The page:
Balls of Science

Balls of science is a dramatic way to explain phase change, and the consequences of catastrophic failure of the vessel containing the process. As a general rule, Star Trek metaphors work well in this crowd, and what we are doing here is really a containment breach of the reactor core. If the core was water bottle, and antimatter was liquid nitrogen. It’s a good demonstration of volume and pressure relationships.

It makes good sense that the more gas you place in an enclosed vessel the more pressure you will develop inside of it. Robert Boyle confirmed this in the 16th century and expressed in mathematically, basically saying that the volume of gas is inversely proportional to the pressure exerted upon it. Conversely, the greater the volume of gas, the more pressure it will exert upon whatever is holding it. This demonstration starts with a fixed volume, namely that of the inside of the water bottle. Liquid nitrogen is added to it, and bottle is sealed. Liquid nitrogen has a boiling point of -196 degrees celsius. When exposed to temperatures above that it changes phase to a gas. Along with that phase change is a substantial change in volume. One litre of the stuff will make 694 litres of gas. If we follow Boyle’s law we know that the pressure in the bottle will increase substantially, until something gives. In this case, the bottle will rupture releasing pressurized nitrogen very rapidly.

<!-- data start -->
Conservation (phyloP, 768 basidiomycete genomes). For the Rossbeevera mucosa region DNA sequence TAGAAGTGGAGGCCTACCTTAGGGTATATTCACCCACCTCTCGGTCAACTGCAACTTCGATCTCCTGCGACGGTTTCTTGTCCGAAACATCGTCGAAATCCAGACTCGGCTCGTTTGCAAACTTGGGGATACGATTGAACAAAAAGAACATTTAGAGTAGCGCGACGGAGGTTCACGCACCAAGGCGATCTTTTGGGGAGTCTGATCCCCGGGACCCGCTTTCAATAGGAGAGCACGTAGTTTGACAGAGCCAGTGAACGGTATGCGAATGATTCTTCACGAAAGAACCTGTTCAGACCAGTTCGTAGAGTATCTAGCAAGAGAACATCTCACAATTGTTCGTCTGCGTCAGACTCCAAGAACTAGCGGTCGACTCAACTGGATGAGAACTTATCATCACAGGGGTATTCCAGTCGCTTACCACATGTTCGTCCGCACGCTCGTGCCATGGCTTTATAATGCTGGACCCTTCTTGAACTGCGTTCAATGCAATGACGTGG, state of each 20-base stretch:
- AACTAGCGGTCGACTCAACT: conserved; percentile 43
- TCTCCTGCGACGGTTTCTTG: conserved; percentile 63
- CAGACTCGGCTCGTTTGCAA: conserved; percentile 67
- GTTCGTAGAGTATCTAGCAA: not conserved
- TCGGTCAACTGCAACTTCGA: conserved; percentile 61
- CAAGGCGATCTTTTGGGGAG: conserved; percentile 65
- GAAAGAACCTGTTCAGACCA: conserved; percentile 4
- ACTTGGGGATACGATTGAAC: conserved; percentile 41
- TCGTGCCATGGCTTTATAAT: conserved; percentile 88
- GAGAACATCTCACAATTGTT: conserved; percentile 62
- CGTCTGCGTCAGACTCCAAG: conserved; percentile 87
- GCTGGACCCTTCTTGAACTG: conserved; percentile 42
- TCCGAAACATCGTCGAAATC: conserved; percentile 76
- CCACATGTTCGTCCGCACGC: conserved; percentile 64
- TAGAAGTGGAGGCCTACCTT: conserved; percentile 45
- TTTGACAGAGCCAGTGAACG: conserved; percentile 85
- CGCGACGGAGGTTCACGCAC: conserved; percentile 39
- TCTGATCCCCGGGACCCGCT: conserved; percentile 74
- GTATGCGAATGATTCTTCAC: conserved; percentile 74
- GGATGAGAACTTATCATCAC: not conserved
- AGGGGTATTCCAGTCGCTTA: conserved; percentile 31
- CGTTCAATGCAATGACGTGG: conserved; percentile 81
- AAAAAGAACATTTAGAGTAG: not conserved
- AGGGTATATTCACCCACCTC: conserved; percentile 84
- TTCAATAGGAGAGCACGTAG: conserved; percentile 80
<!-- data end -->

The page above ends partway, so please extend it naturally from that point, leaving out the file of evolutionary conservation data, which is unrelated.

Gassous nitrogen makes up almost 79% of atmosphere.

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